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Iraq: civilians without protection

13-08-2009 Field Newsletter

The ICRC delegation in Iraq seize the occasion of the 60th anniversary of the Geneva Conventions to stress that the basic rules of the law of armed conflict remain as important as ever and that Iraqi civilians must be spared the effects of hostilities. Through the testimonies presented in this newsletter Iraqi men and women explain how recent events have affected them and their families.

 

 
  Iraq: civilians without protection    
    Newsletter - civilians without protection    
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Kirkuk. An Iraqi woman flees the scene of a truck bomb    
     

There is a common perception that the armed conflict in Iraq is largely over. However, widespread violence and a lack of respect for human life continue to affect the Iraqi people. Despite the decrease in the number of deaths and injuries this year compared with 2006 and 2007, violence remains a feature of everyday life. Now the concern is that people in Iraq and elsewhere may come to accept this high level of insecurity as somehow " normal " and unavoidable.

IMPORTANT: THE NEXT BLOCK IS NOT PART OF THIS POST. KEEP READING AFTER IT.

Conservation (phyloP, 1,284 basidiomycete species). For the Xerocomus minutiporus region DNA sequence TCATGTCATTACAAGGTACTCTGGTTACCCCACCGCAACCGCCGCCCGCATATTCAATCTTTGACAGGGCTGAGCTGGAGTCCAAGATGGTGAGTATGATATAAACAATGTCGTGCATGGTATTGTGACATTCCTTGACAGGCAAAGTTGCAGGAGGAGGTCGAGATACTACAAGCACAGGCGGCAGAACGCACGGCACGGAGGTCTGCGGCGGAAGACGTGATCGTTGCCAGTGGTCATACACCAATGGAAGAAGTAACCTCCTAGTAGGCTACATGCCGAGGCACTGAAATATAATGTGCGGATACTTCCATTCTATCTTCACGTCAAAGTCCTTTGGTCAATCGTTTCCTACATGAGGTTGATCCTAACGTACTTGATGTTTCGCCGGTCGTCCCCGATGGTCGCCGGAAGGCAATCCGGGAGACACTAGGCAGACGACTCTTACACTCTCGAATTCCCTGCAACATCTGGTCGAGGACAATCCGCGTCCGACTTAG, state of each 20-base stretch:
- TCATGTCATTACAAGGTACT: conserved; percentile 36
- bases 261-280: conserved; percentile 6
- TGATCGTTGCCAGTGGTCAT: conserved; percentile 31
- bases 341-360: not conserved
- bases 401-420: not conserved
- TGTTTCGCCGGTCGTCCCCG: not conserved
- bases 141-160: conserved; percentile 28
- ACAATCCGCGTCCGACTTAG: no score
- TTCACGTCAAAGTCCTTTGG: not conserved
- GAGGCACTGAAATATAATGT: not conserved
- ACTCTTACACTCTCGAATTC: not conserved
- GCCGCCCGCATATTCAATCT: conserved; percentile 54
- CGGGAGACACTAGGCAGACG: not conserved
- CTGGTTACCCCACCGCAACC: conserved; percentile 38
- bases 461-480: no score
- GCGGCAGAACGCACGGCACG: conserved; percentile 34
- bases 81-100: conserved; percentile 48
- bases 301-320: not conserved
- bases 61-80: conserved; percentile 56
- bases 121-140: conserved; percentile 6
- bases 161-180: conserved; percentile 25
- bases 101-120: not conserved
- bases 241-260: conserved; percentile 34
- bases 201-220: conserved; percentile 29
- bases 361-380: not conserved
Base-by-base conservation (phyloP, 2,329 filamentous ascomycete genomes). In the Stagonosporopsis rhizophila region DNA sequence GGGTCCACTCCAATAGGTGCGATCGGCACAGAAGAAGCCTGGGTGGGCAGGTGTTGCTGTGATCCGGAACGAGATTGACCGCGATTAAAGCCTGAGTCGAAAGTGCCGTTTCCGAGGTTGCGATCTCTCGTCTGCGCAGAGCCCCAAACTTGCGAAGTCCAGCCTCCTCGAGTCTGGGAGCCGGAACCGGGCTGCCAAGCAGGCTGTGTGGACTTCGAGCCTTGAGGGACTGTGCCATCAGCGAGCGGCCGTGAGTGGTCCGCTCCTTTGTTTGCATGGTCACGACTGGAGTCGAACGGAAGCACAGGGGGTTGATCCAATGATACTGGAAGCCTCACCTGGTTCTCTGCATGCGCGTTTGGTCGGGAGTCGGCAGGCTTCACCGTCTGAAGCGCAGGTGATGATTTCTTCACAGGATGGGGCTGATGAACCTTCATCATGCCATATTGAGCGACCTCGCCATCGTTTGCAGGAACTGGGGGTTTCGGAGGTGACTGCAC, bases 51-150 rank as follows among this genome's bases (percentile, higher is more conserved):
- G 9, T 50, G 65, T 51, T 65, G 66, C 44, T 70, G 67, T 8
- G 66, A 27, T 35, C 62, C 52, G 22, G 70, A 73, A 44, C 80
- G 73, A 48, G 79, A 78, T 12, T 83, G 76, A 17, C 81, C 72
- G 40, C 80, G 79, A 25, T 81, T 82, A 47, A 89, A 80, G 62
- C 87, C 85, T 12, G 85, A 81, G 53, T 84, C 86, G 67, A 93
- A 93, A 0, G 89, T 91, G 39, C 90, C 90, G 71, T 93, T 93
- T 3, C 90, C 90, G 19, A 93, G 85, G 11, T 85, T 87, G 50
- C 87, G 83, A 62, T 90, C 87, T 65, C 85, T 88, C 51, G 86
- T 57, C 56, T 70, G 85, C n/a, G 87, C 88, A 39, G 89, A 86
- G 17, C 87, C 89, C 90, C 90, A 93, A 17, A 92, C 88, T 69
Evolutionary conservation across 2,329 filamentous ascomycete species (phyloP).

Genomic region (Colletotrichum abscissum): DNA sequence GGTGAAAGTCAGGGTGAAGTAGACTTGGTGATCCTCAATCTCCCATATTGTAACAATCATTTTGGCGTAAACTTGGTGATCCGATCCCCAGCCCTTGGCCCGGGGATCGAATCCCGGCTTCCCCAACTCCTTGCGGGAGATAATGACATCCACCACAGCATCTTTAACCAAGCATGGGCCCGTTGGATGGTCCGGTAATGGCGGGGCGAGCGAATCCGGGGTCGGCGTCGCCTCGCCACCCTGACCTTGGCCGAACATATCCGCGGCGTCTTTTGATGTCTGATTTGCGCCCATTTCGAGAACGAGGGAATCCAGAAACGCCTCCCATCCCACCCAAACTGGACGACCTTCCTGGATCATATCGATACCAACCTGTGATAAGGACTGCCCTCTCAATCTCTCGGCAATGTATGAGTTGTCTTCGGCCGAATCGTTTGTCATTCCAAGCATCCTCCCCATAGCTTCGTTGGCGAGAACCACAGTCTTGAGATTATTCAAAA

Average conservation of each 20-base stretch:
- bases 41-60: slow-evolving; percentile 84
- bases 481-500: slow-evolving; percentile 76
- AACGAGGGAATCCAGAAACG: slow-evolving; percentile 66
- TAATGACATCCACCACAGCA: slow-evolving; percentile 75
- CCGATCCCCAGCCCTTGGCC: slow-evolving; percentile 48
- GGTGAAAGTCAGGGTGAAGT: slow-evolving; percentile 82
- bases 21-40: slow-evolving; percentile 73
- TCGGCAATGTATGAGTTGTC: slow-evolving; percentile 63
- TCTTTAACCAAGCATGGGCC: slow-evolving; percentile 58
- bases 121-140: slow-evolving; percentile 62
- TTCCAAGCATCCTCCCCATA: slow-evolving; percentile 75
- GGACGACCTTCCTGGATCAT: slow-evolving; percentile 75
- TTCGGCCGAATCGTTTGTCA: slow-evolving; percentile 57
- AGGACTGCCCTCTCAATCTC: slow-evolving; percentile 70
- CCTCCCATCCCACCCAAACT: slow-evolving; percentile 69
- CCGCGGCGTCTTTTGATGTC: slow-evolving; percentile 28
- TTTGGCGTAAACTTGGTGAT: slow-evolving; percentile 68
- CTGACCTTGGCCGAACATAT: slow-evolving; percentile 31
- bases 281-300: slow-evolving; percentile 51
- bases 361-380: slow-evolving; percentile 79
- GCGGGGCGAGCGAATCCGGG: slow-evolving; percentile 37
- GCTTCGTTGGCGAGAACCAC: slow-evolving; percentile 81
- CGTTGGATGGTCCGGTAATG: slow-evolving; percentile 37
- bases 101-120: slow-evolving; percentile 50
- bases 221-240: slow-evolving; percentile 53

Currently, about 500 people are killed on average every month and 2,000 wounded in mass explosions and indiscriminate attacks occurring mainly in Baghdad, Ninewa and Diyala governorates. Civilians are the primary victims of these incidents, which create a general sense of insecurity as anyone could be hit simply by being in the wrong place at the wrong time.

Women fear for themselves and their families every time they leave their homes to go to the

market or accompany their children to school. Businesses are regularly destroyed or severely damaged in indiscriminate attacks, often leaving many families without their only source of income.

International humanitarian law is designed to limit the effects of armed conflict and to protect those who are not or no longer participating in the fighting – an aim central to the four international treaties known as the Geneva Conventions of 12 August 1949, which were adopted exactly 60 years ago today. This anniversary is an occasion to remember that a distinction must always be drawn between combatants and those taking no part in hostilities.

Through the testimonies presented here Iraqi men and women explain how recent events have affected them and their families. These harrowing stories show that the current security situation and the resulting humanitarian needs still leave many Iraqi men and women uncertain about their future.

We would like to seize the occasion of the 60th anniversary of the Geneva Conventions to stress that the basic rules of the law of armed conflict remain as important as ever and that Iraqi civilians must be spared the effects of hostilities. If that were to happen, there would be much less suffering.